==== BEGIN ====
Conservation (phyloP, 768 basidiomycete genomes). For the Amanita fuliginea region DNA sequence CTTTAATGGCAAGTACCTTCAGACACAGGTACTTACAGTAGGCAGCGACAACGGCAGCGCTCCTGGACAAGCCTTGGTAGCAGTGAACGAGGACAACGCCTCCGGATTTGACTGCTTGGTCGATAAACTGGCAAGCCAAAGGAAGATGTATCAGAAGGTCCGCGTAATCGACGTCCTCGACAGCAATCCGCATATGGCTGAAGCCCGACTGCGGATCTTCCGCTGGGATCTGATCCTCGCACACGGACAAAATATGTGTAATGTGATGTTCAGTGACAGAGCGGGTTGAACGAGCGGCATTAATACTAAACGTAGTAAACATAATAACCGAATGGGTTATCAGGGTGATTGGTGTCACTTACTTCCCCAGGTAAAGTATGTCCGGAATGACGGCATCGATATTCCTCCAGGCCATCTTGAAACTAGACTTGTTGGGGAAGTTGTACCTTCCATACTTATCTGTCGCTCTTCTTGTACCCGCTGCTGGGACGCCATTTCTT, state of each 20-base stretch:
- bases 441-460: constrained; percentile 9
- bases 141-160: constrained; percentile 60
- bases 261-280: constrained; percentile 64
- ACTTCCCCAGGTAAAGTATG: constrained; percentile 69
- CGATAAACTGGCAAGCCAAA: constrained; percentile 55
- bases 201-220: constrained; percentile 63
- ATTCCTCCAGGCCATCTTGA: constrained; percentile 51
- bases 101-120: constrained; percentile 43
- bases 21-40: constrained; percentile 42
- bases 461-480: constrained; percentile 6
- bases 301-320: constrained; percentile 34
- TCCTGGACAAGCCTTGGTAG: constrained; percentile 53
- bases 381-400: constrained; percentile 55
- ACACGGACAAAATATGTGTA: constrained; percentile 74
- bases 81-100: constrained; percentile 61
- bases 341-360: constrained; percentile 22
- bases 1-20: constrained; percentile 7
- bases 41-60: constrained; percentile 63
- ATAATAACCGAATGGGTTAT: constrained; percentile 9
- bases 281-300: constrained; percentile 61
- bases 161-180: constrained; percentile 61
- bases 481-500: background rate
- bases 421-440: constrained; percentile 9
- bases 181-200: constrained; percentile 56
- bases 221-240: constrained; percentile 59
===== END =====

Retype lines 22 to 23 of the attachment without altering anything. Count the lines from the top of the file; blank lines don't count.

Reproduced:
- bases 161-180: constrained; percentile 61
- bases 481-500: background rate